Zimbabwean Information, Publicity and Broadcasting Services Minister Monica Mutsvangwa has said government is angling to consolidate their relations in media and information exchange with Namibia.
According to The Herald, Mutsvangwa, is visiting Namibia where she will engage her counterpart Stanley Simataa to discuss ways of strengthening existing cooperation agreements.
Issues to be discussed include a review of the Memorandum of Understanding (MoU) for media cooperation that was signed between Namibia and Zimbabwe in 2004. The MoU was signed for the two countries to cooperate in areas of broadcasting, print, news, agencies, film-making and cultural exchange among others.
Minister Mutsvangwa and her delegation, which included Permanent Secretary Mr Nick Mangwana, visited the Namibian Broadcasting Corporation and NAMPA media stations to exchange ideas.
The delegation was joined by MICT’s Executive Director Mbeuta Ua Ndjarakana, The Southern Times Newspaper (NamZim) Vice Chairperson Delma Lupepe, Chief Executive Officer of Zimpapers, Pikirayi Deketeke, who is also a Director for NAM-Zim, and Zimpapers Group financial director Tawanda Matanhire, who also visited the sites.
“We understand that a lot has happened in Zimbabwe and now that we are in our Second Republic, we are here to resuscitate all the MoUs that were done in the past and action those which may not have been operationalised,” said Mutsvangwa underlining that Zimbabwe was keen on rejuvenating the existing agreement between the countries.
“The mandate that we have from our president is about working together with others and mostly the progressive ones such as Namibia. Namibia and Zimbabwe share a lot of commonalities, we were together in the trenches, there has been some lethargy but we want to resuscitate all those MoU and see how we can make them a win-win situation. If it was energy which was making all those initiatives to go down then we are here to inject the energy.”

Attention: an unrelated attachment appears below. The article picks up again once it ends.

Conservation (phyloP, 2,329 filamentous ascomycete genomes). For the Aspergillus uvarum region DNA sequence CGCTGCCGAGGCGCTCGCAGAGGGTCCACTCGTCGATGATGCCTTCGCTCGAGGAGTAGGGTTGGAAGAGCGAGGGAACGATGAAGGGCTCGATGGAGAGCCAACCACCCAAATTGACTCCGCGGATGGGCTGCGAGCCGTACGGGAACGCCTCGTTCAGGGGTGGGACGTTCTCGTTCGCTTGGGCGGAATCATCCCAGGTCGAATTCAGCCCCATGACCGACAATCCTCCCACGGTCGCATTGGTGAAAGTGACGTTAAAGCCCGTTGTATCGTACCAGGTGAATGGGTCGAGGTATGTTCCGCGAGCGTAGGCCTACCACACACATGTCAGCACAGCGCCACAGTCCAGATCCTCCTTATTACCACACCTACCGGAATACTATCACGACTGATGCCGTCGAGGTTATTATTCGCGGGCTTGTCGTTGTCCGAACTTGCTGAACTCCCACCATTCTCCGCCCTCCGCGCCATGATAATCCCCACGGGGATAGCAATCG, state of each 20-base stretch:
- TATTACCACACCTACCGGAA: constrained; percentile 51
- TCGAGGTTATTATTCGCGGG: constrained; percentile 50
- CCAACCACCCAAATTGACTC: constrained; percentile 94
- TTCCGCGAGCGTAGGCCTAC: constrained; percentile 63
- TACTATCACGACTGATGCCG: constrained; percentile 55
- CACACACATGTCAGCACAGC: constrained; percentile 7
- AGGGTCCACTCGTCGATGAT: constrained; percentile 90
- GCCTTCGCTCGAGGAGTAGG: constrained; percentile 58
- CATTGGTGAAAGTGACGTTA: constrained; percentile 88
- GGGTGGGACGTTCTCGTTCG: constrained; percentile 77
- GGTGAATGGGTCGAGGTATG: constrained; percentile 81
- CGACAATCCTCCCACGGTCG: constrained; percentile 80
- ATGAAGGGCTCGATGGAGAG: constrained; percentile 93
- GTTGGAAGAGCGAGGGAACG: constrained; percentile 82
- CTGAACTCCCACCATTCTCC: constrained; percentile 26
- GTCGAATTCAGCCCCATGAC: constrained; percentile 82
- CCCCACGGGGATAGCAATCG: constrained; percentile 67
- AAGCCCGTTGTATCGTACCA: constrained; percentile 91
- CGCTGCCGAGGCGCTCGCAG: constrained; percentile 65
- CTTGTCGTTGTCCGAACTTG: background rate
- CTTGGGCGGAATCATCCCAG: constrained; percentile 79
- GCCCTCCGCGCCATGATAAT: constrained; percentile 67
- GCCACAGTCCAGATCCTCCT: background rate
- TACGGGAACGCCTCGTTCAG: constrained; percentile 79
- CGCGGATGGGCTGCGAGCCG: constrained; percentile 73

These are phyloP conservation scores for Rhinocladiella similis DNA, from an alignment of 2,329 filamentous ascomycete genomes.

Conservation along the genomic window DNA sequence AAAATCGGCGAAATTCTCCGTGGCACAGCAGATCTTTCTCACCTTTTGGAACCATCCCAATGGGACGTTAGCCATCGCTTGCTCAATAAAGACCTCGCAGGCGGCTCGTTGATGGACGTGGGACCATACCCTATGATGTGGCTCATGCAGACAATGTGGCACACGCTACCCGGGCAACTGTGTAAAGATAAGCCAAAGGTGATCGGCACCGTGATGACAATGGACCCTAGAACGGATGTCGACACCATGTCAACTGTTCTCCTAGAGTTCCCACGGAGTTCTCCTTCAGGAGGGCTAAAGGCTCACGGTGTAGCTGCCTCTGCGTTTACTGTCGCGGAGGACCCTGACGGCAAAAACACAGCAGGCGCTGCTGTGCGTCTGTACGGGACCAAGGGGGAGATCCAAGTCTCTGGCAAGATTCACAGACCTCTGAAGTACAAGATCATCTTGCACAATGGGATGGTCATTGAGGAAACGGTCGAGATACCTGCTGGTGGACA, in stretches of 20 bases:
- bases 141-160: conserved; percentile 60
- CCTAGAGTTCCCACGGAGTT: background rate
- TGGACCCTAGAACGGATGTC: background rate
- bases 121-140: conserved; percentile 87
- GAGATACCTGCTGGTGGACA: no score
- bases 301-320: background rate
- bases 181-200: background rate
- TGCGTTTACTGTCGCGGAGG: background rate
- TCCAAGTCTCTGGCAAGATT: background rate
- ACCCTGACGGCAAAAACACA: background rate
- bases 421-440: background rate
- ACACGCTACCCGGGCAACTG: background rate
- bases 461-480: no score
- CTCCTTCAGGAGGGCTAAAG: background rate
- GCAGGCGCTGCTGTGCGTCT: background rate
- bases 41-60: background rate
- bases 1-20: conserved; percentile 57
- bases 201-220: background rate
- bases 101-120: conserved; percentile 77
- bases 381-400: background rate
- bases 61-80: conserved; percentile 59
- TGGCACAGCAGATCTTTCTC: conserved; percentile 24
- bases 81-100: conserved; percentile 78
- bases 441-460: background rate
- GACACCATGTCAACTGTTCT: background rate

She said her visit is evident that there is a political will to enhance the bilateral relations that exists between the Zimbabwe and Namibia adding that the relations should grow into another level.
Mangwana said media cooperation between the two countries and the rest of other African countries is an essence as it give the continent an opportunity to write its own story.
He said: “The issue of regional thrust in our region in terms of news capturing is essential and as Africans we should be able to read, watch or hear about our own stories within ourselves not being reported by the global media platforms such as CNN and BBC. Why should we hear about things happening in Namibia on CNN and not our own media, why should Namibians watch news on floods in Zimbabwe on CNN and not local media?”
“Our visit is meant to inject energy, fuse and the drive for the implementation of the agreements that have been made between the two countries. We are hoping that next time when we meet, we will not be talking about the same things but reviewing progress. Therefore, we want action from all parties, action from our government, actions from our counterparts here and action from the institutes.”
Despite the several aspects that are encompassed in the 2004 MoU between Namibia and Zimbabwe on media cooperation, so far only The Southern Times (Nam-Zim) is the only project that has come out from the agreement.